I always thought that South Africa was a country with the most beautiful places to visit on earth, until Graham and I went to New Zealand’s South Island during the months of July and August of 2005. We hired a six berth camper van and toured the island extensively. Stopping off at camp-sites as the whim took us, where we would find a pitch and then go and explore the area.
As my brother, Eric and his wife Sue, are about to embark upon a new adventure and move to New Zealand where he has a job waiting for him as Chief Engineer in an aviation company, I thought I’d write about our holiday, giving them, and any of my blog readers some pointers and helpful travel trips when visiting a place that is absolute paradise on earth.
We decided to travel from Cape Town via Singapore to Christchurch, New Zealand on Singapore Airlines which was a fantastic choice, as we were treated like royalty, (even in cattle class) by the galley crew. The air hostesses were dressed in traditional oriental attire and seemed to never tire, always smiling and available on the long leg to Singapore.
Part of the package was that we had an overnight in Singapore at the Copthorne Orchid Hotel, which is situated right next door to the world famous Raffles Hotel.
As tired as we felt upon arrival, nothing could stop us from making plans to go to Raffles soon after we had checked in to our hotel and freshened up!
Once at Raffles, a waiter in heavily starched whites, seated us in the hotel’s large rattan chairs, surrounded by potted palms and exotic orchids. The slow moving ceiling fans slowly clack-clacked over our heads while the balmy late afternoon sun dipped into the horizon.
“Cheers!” We toasted each other with a Singapore Sling, (I felt very “Colonial” sipping over that special drink in such a historic hotel, where guests like Elizabeth Taylor, Somerset Maugham and Noel Coward had sat and sipped in an era bygone.)
After that we took a taxi into Singapore’s Chinatown where we mainly window shopped as we were on a tight budget and wanted to save pennies to spend once we reached New Zealand. Returning to our hotel exhausted, we collapsed into bed, needing no rocking to get to sleep.
Bzzzz…bzzzz… the phone beside the bed woke us the next day. “Good Morning!” The friendly receptionist chirped pleasantly.
Bustling around, throwing the odd sock into our suitcases, we had breakfast and then caught the hotel’s courtesy transport back to Changi International Airport. There we had enough time to look around the massive duty free which was impressive, but what intrigued me the most, were the massage facilities with wary travellers getting all the kinks worked out of their backs and necks by the gentle administrations of attractive ladies and men.
“Gosh, these Orientals sure know how to make people happy,” I whispered to Graham.
Once again seated in the spacious economy seats on Singapore Airlines, we ate a tasty oriental meal before settling in for the night’s flight to our final destination, Christchurch International Airport.
Before the plane landed, forms were handed out to all the passengers informing us that were not to take any leather, perishable food-stuff, seeds etc. The people of New Zealand are very strict about this, as they preserve and care for their environment as fiercely as the Australians.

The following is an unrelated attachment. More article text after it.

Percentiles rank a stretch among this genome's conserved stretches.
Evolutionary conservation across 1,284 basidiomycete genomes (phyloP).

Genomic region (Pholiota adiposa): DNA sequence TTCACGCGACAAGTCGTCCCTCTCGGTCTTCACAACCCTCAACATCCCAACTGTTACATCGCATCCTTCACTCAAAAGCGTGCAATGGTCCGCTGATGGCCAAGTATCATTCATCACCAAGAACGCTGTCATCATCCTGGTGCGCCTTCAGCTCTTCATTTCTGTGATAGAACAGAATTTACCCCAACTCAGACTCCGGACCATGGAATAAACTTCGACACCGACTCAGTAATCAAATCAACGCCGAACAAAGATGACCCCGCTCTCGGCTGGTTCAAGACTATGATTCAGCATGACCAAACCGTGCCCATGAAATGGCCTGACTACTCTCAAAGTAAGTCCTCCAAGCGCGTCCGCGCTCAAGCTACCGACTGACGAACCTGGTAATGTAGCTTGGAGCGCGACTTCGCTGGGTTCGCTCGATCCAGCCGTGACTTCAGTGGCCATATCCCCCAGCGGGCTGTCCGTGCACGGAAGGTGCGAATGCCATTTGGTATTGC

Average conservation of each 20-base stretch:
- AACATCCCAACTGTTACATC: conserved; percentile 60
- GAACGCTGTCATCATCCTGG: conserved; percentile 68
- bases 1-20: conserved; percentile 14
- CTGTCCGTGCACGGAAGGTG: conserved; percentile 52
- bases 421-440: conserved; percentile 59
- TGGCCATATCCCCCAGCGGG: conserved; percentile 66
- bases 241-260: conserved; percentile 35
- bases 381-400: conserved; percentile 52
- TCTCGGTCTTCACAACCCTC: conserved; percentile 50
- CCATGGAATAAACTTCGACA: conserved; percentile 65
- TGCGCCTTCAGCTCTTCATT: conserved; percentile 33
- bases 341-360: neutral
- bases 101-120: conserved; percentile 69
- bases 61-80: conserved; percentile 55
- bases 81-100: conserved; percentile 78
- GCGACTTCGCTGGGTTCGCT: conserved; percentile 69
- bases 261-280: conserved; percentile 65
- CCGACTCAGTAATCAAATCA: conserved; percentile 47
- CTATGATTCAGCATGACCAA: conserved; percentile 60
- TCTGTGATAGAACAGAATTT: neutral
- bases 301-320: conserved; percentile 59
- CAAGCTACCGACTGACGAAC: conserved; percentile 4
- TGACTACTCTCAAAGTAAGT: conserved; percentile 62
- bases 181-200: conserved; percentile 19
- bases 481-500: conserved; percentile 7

Once safely on terra-firma we queued into immigration and customs and were amused to see a young trainee sniffer-dog with his handler following a more senior dog who obviously knew the ropes, as he made a direct foray at an Indian woman who was carrying a large hand-bag.
She was made to empty out the contents. Out rolled two large plump apples, which, much to her surprise were confiscated immediately. With loud protestations, she was marched off to a private area for further dog sniffing and investigating.
I later learned that most sniffer dogs at the time were of the beagle breed and supplied from the Beagle Club.
We had been told by a friend who had visited New Zealand before us that once out in the main airport, there were facilities to book camper vans. So we made our way to the information desk and were most impressed with the fact that there was even a desk that supplied clean bath towels and soap, as there were hot showers for people who chose to do so before leaving the airport.
(I thought to myself if there were showers in one of the African airports that I had passed through, all the locals would be very pleased as there would be running water and a place to get clean.)
After getting various brochures on all the different companies who supplied camper vans, we took a taxi to the Bed and Breakfast in Christchurch that we had organised on line before leaving South Africa.
Travelling from the airport to our first “pit-stop” in New Zealand was a real eye-opener. None of the houses had burglar-bars; there were no high walls or fences with razor-wire lacing the tops to keep the bad guys out.
Young children were walking along the roads unaccompanied by adults…
It made us think that we were in a time-warp back into our childhood days when growing up in Africa, where crime was minimal, and one could walk around safely, without any fear of being attacked or run over.
I fell in love with New Zealand then and there and our journey had just begun.
(Next Blog: “Have Camper Van, must travel”
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